So, the question is: what is the practical difference between careless driving that has minimal punishments and reckless driving that can result in a felony conviction and a lengthy prison sentence if the accident is serious enough? It just depends on the circumstances. In a recent case south of Jacksonville, Florida, the defendant was driving 83 miles per hour on a two lane road where the speed limit was 55 miles per hour. He crashed into a vehicle making a left turn in front of him and killed one of the occupants. The state charged him with vehicular manslaughter alleging that driving that fast on that road was reckless driving. The court ultimately discharged the vehicular manslaughter charge because merely speeding in that area was not sufficient to prove reckless driving. Therefore, the defendant could not be charged with vehicular manslaughter.
Speeding alone is not likely to form the basis of a reckless driving or vehicular manslaughter charge. However, it depends on the circumstances. Driving 90 mph on the highway when the speed limit is 60 mph is probably not reckless driving. On the other hand, driving 50 mph in a residential neighborhood where the speed limit is 15 mph and kids are around may very well be reckless. Of course, other factors can contribute to a reckless driving charge (i.e. swerving, cell phone use, driving a large vehicle, curvy roads, trying to pass another vehicle, etc.). Likewise, as most people know, drunk driving is considered reckless driving under Florida law, and causing an accident while drunk driving is a near certain way to end up with a DUI and a manslaughter charge.
The Constitution establishes privacy rights, and one of the more sacred privacy rights protects people from unreasonable searches and seizures when it comes to their property. For instance, in most cases, the police are not allowed to go into a person's residence without a valid search warrant or consent from the person who lives at the residence. The rules are somewhat different when it comes to hotel rooms. The police cannot just walk into a hotel room that is being rented by a hotel customer. Likewise, the police cannot merely get consent from the hotel owner or employee to go into a hotel room that is being rented by a hotel customer. The police must either have a valid search warrant or get permission to enter and search a hotel room from an authorized person who rented or is staying in the room.
In a recent drug case near Jacksonville, Florida, hotel management received an anonymous tip that the occupants of one of the hotel rooms had cocaine in the room. The hotel manager called the police. The police went to the hotel, got the room number and the name of the suspect who rented the room and then proceeded to the room. The police officers knocked on the door, and an individual answered. The police officers asked the individual if they could come in to search the room, and he agreed. Inside the room, the police found cocaine and drug paraphernalia. The defendant, who was the one who actually rented the room but did not answer the door, was arrested for possession of cocaine and possession of drug paraphernalia.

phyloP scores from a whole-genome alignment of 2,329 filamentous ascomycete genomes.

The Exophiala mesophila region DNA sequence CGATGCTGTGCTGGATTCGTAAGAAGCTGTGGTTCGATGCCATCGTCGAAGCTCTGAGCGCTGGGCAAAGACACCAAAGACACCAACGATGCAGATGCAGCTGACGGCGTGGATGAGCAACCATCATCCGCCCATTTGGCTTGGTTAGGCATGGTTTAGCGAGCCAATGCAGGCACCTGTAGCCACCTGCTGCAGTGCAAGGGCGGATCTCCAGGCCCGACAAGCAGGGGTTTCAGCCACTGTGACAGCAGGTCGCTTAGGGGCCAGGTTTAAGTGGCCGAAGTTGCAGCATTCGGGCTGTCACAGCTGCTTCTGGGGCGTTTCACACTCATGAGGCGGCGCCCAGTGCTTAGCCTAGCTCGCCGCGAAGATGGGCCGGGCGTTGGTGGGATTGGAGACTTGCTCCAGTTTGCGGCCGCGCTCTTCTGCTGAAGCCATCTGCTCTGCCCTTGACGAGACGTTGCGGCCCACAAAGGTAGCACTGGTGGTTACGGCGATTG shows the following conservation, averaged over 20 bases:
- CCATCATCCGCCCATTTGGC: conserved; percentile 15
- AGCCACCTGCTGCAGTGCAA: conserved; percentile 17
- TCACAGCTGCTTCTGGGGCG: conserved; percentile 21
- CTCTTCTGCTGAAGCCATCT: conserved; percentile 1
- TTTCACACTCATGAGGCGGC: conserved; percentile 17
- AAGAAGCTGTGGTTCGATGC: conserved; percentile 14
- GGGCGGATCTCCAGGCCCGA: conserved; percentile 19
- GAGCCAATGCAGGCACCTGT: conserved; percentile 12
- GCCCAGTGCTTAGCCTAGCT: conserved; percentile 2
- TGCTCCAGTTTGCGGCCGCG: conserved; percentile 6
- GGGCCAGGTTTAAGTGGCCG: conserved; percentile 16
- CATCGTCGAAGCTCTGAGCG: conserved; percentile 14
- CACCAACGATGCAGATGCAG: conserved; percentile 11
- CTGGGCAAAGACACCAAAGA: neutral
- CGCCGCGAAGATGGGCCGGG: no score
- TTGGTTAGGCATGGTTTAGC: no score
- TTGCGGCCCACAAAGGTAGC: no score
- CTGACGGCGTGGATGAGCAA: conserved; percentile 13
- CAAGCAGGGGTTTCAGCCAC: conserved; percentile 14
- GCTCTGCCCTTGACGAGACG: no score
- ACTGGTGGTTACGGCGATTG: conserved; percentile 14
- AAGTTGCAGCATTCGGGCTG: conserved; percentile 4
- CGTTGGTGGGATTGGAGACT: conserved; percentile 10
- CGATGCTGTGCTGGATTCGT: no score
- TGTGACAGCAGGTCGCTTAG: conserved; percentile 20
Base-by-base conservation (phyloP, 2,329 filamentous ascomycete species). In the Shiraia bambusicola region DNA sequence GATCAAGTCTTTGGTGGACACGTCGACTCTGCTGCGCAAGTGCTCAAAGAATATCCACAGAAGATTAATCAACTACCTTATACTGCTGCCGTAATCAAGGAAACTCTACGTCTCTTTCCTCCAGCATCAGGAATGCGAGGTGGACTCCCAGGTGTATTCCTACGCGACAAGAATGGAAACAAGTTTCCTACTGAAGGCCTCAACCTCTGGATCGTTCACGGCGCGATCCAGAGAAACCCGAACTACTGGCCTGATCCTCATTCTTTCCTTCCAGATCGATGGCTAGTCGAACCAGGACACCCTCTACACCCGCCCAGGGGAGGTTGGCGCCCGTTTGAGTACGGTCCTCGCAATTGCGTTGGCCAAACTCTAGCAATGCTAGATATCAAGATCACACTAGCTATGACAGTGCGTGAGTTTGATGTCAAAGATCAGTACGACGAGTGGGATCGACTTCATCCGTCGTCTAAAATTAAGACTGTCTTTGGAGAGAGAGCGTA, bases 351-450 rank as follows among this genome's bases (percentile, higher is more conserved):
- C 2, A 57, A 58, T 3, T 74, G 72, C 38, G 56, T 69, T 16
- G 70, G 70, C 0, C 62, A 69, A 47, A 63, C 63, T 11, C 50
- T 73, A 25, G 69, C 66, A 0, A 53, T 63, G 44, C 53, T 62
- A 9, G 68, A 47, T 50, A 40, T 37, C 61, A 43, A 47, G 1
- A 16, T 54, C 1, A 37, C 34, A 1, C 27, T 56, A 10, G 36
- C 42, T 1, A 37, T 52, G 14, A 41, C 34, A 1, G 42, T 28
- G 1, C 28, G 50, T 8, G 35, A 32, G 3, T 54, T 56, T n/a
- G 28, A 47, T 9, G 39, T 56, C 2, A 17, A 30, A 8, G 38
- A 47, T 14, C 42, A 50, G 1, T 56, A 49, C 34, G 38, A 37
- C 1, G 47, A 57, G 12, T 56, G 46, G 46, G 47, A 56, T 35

The criminal defense lawyer filed a motion to suppress the evidence of the cocaine found in the room based on the argument that the police did not have a legal basis to enter the room. The court agreed. The police cannot enter a hotel room without a search warrant or permission from an authorized person or a person with apparent authority to give the consent. Some guy staying in the room with the person who rented the room is not someone with authority to give the police consent to enter and search the room for drugs. The state tried to argue that the person who answered the door had apparent authority to give consent. The police can rely on someone who appears to live in a residence or to be staying in a hotel room to give authority to enter and search. However, in this case, the police knew the name of the person who rented the room, so it was as simple as the police asking the person who answered the door whether he was the person whose name was on the room registration. Because they didn't do that basic investigation, they could not rely on the guy's apparent authority to give consent. Since the police did not have legal justification to enter the room, the cocaine they found inside was suppressed.
In a recent armed robbery case west of Jacksonville, Florida, three suspects entered the victim's home and stole certain items from him at gunpoint. The three suspects fled in a vehicle, and the victim called the police providing a description of the suspects and the vehicle. Shortly thereafter, a police officer saw a vehicle with three occupants that matched the descriptions given by the victim. The police officer stopped the vehicle and detained the occupants by handcuffing them and placing them in his police car. The police officer looked in the passenger compartment of the vehicle through the windows and did not see any evidence of the armed robbery. The police officer then opened the trunk and searched it. The police officer found a gun and drugs in the trunk. Based on this evidence, the police officer searched the passenger compartment more closely and found the items stolen in the armed robbery. Each of the occupants was arrested for armed robbery.